Homebrew doesn’t mean making everything up from scratch

One of the things I am is a Medievalist, which is probably why I like Fantasy Roleplaying Games (they’re usually at least “pseudo-medieval”). And one of the interesting things about the Middle Ages is their attitudes to what we would call “authorship”.

In our era, the “author” of a text is the person who made it up out of their own knowledge and imagination. But that was only one of four Medieval ways of “making a book”.

If you composed an original work based on your own ideas, using your own words, you were an auctor (the Medieval Latin root of our word “author”).

But perhaps you were just the person who transcribed the words (the auctor may not have bothered to write their composition down, and certainly wouldn’t have made every copy of it). Then you were the scriptor, or “scribe”. And before you dismiss these folks, know that Medieval scribes regularly made a lot of “helpful corrections” to the texts they copied, sometimes considerably altering the meaning of the work in the process.

Because Medieval scholars valued works from the past (especially religious writings), their work often consisted of writing interpretative commentaries on these works. In which case you were a commentator.

And finally, if you pieced a number of related works into one larger work, you were a compilator, or “compiler”, and this is the kind of author that best sums up the Homebrew Gamemaster.

Building and running an entire world is a big ask. Most people just can’t do it alone. Sure, there are famous exceptions: Tolkien’s Middle Earth; Ed Greenwood’s Forgotten Realms, George R. R. Martin’s Westeros. You know what these authors have in common? They are (or were) hella old men who had decades to work on their fantasy worlds. And even so, if you scratch the surface, you’ll find they were compilers too. The basis of Tolkien’s work was language, and his elf languages were derived from Finnish (for Quenya) and Welsh (for Sindarin). He took the dwarf names from Old Norse. And if you’ve read Medieval literature or studied Medieval history, you’ll know where George R. R. Martin drew much of his inspiration.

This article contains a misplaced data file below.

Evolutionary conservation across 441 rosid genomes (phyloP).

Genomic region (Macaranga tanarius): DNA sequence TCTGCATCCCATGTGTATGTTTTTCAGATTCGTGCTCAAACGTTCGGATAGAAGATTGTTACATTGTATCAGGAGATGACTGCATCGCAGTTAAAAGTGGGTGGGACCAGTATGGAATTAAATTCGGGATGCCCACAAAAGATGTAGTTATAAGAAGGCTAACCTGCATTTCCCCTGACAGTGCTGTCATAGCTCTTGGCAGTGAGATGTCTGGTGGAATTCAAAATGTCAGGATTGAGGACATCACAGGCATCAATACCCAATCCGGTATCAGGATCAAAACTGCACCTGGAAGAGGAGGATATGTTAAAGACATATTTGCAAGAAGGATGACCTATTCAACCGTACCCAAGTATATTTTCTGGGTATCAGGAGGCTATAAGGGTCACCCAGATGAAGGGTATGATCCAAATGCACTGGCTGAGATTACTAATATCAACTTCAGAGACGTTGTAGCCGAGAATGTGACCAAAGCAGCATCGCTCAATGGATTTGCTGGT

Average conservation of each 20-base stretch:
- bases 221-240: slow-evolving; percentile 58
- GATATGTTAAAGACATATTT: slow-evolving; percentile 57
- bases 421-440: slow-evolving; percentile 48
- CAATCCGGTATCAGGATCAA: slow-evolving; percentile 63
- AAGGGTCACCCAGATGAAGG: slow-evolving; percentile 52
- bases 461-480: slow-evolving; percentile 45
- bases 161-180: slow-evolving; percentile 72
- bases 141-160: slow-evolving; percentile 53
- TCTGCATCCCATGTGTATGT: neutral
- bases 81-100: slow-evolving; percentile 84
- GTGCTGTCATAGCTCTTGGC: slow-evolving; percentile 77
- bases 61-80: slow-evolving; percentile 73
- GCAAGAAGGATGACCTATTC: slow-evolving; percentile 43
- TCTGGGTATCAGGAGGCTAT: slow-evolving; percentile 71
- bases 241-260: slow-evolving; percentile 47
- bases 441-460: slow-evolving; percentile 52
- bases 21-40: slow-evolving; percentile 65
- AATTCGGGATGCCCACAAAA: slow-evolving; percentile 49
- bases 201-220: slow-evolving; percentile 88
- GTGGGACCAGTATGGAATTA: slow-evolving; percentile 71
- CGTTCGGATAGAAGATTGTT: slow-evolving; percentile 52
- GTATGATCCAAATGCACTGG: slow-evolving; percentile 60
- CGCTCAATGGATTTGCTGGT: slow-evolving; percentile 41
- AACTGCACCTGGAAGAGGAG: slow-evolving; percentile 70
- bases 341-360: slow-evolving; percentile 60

But there’s an even better reason to be compiler than merely decreasing your workload, and that’s the sheer bulk of amazing material that already exists out there.

As a case in point, I dislike High Fantasy, High Magic settings, so I’ve never been interested in most of the official adventures for Dungeons & Dragons Fifth Edition. But I love Gothic Horror, and I was already a fan of the original Ravenloft module, so I bought a copy of Curse of Strahd and decided that Barovia would be a part of my world. To stop it jarring completely with the Early Middle Ages feel of my starting area, I put it on the far side of a divisive mountain range, reachable only through a dangerous mountain pass called the Bjorgir Pass (inspired by the Borgo Pass, as mentioned in Dracula), which is full of monsters. The adventure hook is that the creatures who live in that pass have been venturing out, into the Northern part of the world, and some adventurers are needed to investigate it (as detailed in my post on running Curse of Strahd for my kids). Of course, when they do, they get trapped in Barovia by the mists and have to remain until they defeat Strahd.

The upshot of this is that, if my players are successful, they will effectively open the Bjorgir pass for trade, creating a direct link through the mountains to the mysterious east. So by importing someone else’s material into my setting, I got a fully fleshed-out adventure region, a compelling adventure quest, with any number of side quests, and a long-term consequence for the world as a whole. All because I think vampires are cool.

I have also found places in my world for Chult, the Temple of the Frog, the Tomb of Horrors, and Rappan Athuk. And this is in addition to the homebrew areas and adventures I have created from scratch. So my world is really a pastiche of things I’ve made myself, supplemented with my favourite material from D&D’s past and present. It saves me work and gives my players a chance to experience some of the classic modules, like the Temple of Elemental Evil or the Keep on the Borderlands (neither of which I’ve used yet, but definitely plan to).

The reason to start homebrewing is because you have your own ideas. But others have good ideas too, and if you like them, use them. Sew them into your own world. You’ll only be making it richer.

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Author: Robert

I'm a freelance editor and stay-at-home dad. I've been running Dungeons & Dragons for my daughter, son, and their cousins for about two years.

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